Sin is Crouching at the Door

Text: Genesis 4

Foundation #3 – Adam fell and now all humanity lives under the curse of sin.


On Thursday we had an opportunity to take our little camper out for the first time. We went down to Roaring River State Park and had a great time with the kids. As night descended and we were trying to get them to sleep, I emerged from the camper to find Katie shining her cellphone flashlight into the brush behind our camper where we could hear something stalking us. I got out the larger flashlight and shined it into the brambles, attempting to get the critter to run off. Finally, the beast emerged into the clearing: it was the largest armadillo I have ever seen. Well, not really. It was just an armadillo. It finally toddled off the other direction, probably looking to nab some food. Today, I want to preach on the subject of sin, and remind you that sin is no armadillo.

Over the last 2 weeks we have looked at the Fall of man in terms of How it happened and the Extent to which it affected humanity. In today’s sermon, we see a very early picture of sin’s effects upon mankind in the narrative account of Cain murdering his brother Abel. In it we see all the effects we talked about last week: man’s separation from God, man’s separation from man, and man’s separation from himself. Let’s examine the text together.

Outline and Commentary of Text

Genesis 4:1-5 – The Contention between Cain and Abel. This was a result of God’s acceptance of Abel’s offering and His rejection of Cain’s offering. While the Bible is not explicit about the grounds for rejection, there are 2 possibilities. The first is that Abel brought a blood offering and Cain did not. This would be a very early evidence that “without the shedding of blood there is no remission of sin.” I personally do not think there is enough evidence for this, and take the second option, which is that Cain’s offering was unaccepted because Cain’s worship was unacceptable.

Genesis 4:6-7. God warns Cain about the sin that is crouching at his door. Several things are indicated from this. First, this was during a period of time when God continued to commune directly with humanity. Second, that God had no bias against Cain but rather wanted him to do right. In God’s warning to Cain, He attempts to get Cain to “own” his sin and thus be able to limit its affects in his life.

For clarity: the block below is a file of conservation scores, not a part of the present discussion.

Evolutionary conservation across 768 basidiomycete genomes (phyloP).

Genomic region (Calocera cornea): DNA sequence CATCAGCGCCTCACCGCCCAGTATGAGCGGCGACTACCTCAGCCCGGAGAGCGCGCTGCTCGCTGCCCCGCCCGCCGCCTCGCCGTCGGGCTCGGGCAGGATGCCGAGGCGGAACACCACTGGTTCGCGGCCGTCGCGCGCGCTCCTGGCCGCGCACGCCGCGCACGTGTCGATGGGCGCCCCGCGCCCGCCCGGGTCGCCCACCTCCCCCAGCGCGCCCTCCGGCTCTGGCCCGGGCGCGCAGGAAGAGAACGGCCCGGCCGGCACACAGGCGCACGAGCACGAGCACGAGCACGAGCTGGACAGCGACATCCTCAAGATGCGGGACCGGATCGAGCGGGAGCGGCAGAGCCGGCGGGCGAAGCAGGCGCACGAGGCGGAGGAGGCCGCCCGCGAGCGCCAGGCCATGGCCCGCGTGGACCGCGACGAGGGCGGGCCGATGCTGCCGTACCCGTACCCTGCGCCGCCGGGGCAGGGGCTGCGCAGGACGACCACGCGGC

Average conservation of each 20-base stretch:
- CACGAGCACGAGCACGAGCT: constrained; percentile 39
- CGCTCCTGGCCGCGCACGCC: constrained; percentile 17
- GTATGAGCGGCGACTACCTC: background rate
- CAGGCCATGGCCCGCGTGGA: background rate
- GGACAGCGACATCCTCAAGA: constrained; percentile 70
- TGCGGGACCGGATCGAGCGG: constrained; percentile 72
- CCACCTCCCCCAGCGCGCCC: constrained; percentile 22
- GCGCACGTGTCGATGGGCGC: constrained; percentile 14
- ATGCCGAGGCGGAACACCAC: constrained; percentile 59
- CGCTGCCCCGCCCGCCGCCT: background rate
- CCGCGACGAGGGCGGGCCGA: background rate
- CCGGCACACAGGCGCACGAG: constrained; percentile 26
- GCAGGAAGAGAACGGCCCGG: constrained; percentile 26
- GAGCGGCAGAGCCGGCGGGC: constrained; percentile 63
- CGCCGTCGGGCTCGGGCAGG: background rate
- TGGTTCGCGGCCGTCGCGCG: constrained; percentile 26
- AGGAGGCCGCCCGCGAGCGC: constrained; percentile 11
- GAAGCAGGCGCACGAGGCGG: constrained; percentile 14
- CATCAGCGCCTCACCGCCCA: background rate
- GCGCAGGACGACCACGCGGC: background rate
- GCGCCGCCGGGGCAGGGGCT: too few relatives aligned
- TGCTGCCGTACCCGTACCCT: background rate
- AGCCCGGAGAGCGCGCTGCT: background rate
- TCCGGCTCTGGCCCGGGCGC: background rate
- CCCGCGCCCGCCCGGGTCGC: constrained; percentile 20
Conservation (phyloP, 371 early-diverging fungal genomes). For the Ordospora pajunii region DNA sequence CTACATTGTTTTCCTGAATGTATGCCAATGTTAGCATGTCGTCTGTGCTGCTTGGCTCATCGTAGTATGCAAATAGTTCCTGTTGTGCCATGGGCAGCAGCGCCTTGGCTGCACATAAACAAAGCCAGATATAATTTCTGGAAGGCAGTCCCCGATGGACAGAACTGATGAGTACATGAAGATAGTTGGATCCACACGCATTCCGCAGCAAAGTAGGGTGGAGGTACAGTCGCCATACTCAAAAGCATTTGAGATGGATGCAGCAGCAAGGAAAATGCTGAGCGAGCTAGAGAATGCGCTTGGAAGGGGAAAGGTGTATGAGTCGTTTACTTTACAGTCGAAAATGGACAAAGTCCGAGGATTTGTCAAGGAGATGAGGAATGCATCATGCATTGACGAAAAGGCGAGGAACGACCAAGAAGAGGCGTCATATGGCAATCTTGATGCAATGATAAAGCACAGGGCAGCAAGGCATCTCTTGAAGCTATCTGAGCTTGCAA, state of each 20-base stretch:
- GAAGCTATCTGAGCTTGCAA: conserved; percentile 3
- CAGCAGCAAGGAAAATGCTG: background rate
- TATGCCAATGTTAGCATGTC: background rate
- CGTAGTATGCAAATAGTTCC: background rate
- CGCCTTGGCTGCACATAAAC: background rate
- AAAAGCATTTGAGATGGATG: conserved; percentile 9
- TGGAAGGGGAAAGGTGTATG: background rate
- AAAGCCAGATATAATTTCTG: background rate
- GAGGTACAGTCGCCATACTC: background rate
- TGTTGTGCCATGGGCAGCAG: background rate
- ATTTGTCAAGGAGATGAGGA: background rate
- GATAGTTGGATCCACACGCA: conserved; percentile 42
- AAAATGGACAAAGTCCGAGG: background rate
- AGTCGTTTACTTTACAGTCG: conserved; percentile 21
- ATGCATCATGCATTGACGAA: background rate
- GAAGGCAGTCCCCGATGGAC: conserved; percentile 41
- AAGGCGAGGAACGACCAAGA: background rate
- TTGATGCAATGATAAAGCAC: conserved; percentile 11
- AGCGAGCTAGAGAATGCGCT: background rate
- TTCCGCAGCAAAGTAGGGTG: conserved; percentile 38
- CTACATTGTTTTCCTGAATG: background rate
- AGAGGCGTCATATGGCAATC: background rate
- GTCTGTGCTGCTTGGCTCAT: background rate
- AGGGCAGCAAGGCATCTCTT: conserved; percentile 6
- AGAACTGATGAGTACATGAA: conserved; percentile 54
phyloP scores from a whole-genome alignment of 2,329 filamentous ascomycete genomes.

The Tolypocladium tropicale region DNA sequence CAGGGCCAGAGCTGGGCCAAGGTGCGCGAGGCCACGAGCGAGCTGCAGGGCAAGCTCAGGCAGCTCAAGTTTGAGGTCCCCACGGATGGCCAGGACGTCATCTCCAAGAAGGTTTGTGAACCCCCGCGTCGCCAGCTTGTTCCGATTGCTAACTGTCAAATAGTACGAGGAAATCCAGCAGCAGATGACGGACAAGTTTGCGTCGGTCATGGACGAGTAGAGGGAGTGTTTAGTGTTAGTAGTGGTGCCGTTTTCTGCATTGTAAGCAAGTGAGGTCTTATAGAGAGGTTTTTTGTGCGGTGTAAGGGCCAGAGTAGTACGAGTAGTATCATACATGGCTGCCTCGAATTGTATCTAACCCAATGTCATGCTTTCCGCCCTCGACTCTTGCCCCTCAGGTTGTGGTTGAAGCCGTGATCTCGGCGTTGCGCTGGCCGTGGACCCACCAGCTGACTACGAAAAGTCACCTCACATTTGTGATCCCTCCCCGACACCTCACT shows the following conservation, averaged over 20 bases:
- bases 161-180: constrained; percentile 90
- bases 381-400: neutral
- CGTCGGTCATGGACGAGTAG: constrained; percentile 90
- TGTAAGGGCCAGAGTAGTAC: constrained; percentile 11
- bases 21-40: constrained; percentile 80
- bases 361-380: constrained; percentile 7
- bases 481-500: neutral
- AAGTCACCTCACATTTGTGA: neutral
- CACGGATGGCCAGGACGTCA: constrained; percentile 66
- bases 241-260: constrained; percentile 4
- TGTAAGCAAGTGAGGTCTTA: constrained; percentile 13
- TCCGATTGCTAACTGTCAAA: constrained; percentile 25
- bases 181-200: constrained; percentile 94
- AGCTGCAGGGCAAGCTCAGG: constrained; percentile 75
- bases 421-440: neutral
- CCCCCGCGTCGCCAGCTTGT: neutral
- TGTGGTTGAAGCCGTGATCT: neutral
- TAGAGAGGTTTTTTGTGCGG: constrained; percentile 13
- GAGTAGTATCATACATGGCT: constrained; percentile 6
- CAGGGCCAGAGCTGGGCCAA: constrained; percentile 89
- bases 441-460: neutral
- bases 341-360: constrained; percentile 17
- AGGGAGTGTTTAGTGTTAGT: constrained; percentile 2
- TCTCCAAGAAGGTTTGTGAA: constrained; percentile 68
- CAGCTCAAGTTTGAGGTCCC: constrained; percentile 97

Genesis 4:8-9. Rather than exercise self-government and take responsibility for his personal failures, Cain chose to take out his anger in bitter vengeance on his brother, murdering him in the very field where food was grown to sustain life. In the place of fruitfulness there was death. Just as Adam and Eve instinctively blamed others for their moral choices, Cain first diverts his shame into murderous envy and then denies any wrongdoing before God.

Genesis 4:10ff. The rest of the chapter is dedicated to the disastrous consequences sin has on Cain. First, there is the punishment from God, in which we see that the punishment has some level of continuity with the sin. Abel’s blood cries out from the ground, so the ground will no longer yield its bounty to Cain. Cain slays his brother in the place where civilization is to grow, and so he will be driven out to be a stranger and a vagabond. But there are natural consequences for his sin, which include the worsening depravity in his descendants culminating in the strange song of Lamech regarding his own murderous conduct. According to the last verse of this chapter, none of Cain’s line called upon the name of the Lord, so the Lord blesses Adam and Eve with another son, Seth.

Sin is like a predator

It is always an enemy. Sin cannot be domesticated. There is no such thing as a “pet sin”. Sin is against the soul of humanity just as God is for the soul of humanity, and once this reality is discarded mankind is helpless. Sin is a parasite that relies on something living to sustain it. It is always a corruption…never original.

It is always lurking, seeking an opportunity. There is no vacation from the dangers of sin. We may leave work behind, or family behind, or friends behind, but we take our hearts with us. Sin lurks at the gate of the monastery just as much as it lurks at the den of vice.

It is overwhelming in its violence. It is true that sometimes sin grows slowly, but it equally true that sin can suddenly overwhelm a life. This is particularly true with sins like envy and anger, as evidenced by Cain.

It is devastating in its consequences. Joseph’s brothers brought the bloody coat of many color to Jacob and we can only imagine the mental images that haunted the doting father for following decades. Sin is like rips and shreds and destroys in bloody messes. We see this in the brokenness of relationships in the world around us.

Hope for the Believer

In the face of this reality, what hope do believers have? Our hope is two-fold. First, we have hope that God has begotten us again (we are new creatures in Christ Jesus!) so that there is now more living inside of us than just the flesh. Second, we have confidence because our loving Shepherd does not put us in situations that are beyond us. The way of escape may be some inner strength, but in may also be the ordinary means of strength that come to us through Scripture, prayer, fellowship with the community of Christ, confession, and wise decision making.

Whosoever is born of God doth not commit sin; for his seed remaineth in him: and he cannot sin, because he is born of God. 

1 John 3:9

There hath no temptation taken you but such as is common to man: but God is faithful, who will not suffer you to be tempted above that ye are able; but will with the temptation also make a way to escape, that ye may be able to bear it.

1 Corinthians 10:13

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